SYDNEY (Reuters) – Australia’s largest state of New South Wales on Friday urged the federal government to divert vaccine doses to Sydney, the epicentre of a flaring COVID-19 outbreak, raising objections from other states desperate for protection from the virus.
Australia is battling a supply shortfall of the Pfizer-BioNtech vaccine as its COVID-19 inoculation strategy had focussed on AstraZeneca which was subsequently deemed unsafe for those under 60 years by the country’s drug regulator.
That health order resulted in a glut of AstraZeneca vaccines, which many Australians are uncomfortable to take, and sparked a scramble for Pfizer which was in shortsupply as the government had only ordered 10 million doses for the country of 26 million.
As a result, only 15% of Australia’s adult population is fully vaccinated, lagging the COVID-19 inoculation rate in other rich nations.
Now, with Sydney ailing from a relentless surge in the Delta variant of coronavirus despite weeks of lockdown, NSW Premier Gladys Berejiklian on Friday branded the situation a “national emergency”, signalling vaccination as the only solution to “our freedoms.”
The Sydney outbreak has ballooned to nearly 1,800 cases since mid-June.
“We know that in some places around Australia there are very few cases or zero cases,” Berejiklian said in a televised news briefing. “We need to get at least the first jab for as many people as we can in those affected communities as possible, and that’s why we are asking for a refocus of the national vaccination strategy.”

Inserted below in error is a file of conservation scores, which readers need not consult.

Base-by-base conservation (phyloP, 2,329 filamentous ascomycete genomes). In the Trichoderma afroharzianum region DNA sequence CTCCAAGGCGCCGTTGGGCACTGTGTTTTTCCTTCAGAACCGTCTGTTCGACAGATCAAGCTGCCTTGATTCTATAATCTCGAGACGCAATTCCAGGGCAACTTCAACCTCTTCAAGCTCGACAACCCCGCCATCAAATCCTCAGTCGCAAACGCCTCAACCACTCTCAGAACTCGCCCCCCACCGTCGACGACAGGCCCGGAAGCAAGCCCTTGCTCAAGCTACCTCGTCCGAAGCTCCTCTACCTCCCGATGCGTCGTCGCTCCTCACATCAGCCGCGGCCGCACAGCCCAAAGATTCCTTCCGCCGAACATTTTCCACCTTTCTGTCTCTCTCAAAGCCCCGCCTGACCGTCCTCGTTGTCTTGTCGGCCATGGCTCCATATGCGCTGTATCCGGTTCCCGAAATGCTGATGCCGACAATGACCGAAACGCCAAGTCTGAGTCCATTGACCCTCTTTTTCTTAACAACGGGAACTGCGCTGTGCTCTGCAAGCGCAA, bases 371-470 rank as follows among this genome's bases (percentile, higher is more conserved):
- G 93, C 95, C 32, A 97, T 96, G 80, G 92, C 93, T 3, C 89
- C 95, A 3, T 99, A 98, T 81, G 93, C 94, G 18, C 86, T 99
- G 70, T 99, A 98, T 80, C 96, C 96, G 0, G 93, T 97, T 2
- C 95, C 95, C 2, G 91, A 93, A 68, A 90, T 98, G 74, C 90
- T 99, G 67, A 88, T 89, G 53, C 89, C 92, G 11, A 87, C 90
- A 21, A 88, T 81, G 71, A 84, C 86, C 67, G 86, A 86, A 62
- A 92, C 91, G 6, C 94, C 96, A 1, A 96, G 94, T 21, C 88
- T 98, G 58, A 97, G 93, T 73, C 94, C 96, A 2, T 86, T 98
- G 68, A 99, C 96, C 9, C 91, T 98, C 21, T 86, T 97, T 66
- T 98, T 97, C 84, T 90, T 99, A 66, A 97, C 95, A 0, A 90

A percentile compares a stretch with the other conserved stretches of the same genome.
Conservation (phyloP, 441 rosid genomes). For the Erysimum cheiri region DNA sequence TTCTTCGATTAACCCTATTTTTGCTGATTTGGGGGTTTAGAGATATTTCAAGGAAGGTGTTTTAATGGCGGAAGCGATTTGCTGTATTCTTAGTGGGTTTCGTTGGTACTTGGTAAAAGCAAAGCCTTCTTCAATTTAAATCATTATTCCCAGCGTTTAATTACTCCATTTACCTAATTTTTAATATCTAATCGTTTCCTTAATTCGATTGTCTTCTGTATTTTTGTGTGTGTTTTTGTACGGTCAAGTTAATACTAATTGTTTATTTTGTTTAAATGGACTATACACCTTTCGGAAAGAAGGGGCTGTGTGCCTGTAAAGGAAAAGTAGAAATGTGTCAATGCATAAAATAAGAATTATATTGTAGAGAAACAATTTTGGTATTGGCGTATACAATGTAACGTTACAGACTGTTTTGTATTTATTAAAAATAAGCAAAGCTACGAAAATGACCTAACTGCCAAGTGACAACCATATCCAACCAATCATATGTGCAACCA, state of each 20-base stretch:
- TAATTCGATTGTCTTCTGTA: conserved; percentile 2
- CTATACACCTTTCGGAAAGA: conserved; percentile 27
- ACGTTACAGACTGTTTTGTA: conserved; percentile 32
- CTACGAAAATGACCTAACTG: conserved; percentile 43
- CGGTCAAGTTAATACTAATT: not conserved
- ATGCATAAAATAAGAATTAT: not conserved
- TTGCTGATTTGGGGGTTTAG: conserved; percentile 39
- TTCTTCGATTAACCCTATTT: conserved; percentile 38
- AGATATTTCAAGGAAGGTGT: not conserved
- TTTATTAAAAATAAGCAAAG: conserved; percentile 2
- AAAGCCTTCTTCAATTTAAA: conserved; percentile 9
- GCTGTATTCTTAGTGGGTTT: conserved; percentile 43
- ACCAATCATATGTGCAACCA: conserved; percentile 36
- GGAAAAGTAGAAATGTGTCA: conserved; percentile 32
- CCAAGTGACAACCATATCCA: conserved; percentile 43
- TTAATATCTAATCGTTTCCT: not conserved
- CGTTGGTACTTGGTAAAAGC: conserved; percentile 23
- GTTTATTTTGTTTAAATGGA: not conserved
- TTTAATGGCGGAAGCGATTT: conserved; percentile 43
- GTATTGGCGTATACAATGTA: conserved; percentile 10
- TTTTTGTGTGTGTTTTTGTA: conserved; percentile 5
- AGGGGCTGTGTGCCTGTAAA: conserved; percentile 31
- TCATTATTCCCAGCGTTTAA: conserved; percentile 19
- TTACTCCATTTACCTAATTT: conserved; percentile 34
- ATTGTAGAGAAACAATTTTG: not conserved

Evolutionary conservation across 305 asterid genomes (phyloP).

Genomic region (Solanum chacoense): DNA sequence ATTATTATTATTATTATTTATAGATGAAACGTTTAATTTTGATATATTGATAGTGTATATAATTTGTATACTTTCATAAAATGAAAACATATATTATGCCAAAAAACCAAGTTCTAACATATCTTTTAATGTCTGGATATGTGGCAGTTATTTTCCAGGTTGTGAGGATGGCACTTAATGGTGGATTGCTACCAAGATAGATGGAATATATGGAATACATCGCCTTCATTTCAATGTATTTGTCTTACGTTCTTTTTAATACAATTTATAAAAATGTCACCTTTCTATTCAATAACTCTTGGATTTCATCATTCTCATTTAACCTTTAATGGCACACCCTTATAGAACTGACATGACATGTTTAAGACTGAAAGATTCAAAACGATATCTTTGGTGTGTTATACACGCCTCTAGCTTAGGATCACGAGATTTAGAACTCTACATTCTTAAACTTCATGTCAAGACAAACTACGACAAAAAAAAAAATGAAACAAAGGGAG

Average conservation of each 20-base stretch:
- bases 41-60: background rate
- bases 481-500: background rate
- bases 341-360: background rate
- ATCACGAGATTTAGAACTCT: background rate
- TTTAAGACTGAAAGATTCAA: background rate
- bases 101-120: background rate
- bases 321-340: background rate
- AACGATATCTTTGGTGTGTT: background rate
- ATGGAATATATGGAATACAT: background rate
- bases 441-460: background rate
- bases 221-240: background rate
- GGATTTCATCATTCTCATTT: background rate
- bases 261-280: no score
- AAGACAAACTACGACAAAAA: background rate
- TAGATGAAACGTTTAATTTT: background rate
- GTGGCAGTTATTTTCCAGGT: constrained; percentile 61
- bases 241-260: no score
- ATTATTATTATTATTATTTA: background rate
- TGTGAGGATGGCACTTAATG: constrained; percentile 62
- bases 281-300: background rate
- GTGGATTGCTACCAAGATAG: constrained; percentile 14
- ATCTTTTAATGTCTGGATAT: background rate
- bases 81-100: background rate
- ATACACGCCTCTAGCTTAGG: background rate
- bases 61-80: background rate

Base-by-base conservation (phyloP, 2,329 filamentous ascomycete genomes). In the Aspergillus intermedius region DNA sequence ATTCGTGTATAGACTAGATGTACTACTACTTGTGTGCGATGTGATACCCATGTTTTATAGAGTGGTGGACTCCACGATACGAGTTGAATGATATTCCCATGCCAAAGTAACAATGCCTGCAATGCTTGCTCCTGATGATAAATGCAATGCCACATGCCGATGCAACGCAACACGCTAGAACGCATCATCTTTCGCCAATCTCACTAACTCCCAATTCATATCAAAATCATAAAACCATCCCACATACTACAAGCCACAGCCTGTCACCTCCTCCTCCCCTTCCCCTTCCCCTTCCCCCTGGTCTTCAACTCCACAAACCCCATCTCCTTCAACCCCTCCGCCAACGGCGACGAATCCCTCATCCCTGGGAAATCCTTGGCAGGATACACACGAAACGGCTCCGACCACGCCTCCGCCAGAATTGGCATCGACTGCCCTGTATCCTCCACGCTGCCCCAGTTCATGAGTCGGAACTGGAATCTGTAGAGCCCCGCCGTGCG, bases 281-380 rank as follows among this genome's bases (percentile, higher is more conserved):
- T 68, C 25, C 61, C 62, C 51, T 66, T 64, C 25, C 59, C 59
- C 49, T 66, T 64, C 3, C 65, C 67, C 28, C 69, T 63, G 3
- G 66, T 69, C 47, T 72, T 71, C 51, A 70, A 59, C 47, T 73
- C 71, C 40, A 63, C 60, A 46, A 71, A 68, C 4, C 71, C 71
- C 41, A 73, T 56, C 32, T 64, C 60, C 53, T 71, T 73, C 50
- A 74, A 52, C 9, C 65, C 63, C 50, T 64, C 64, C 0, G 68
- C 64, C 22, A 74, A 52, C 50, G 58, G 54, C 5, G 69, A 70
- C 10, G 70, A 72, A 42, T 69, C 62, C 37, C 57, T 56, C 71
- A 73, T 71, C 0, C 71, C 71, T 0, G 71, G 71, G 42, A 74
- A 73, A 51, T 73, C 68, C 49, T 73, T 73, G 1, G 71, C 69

The comment did not go down very well with other states who are unwilling to spare Pfizer doses.
“We need to be very careful when having a discussion about who we prioritise,” Victoria Premier Dan Andrews said.
Victoria, which is in a lockdown until next Tuesday, reported 14 cases on Friday, mostly in Melbourne.
“The fact of the matter is, we don’t have enough vaccine for everyone and the virus will go to the unvaccinated. This is how it works,” Andrews said.
The premier of South Australia, which is also in lockdown, said he was unwilling to see vaccines earmarked for his state diverted elsewhere.
“I’m not wanting to send any of our vaccination doses anywhere else,” Premier Steven Marshall said.
NSW’s desperation for more shots amidst a national shortage of Pfizer vaccines was on the agenda for a national cabinet meeting on Friday.
Prime Minister Scott Morrison has found himself in hot water over the slow vaccination rollout with recurrent outbreaks and lockdowns in major cities clouding the outlook for the country’s $1.5 trillion economy.
Morrison has said he will go to the poll in the first half of next year, but his approval ratings fell to 51%, the lowest level in more than a year, according to a poll published this week.
“Elections are won and lost in the outer metropolitan areas of Sydney, the very areas deemed most in need of the vaccines,” said Haydon Manning, a political science professor at Flinders University in South Australia.
“Whatever decision the government takes on vaccine allocations, it will be very difficult for Morrison to escape blame. The buck stops with him.”
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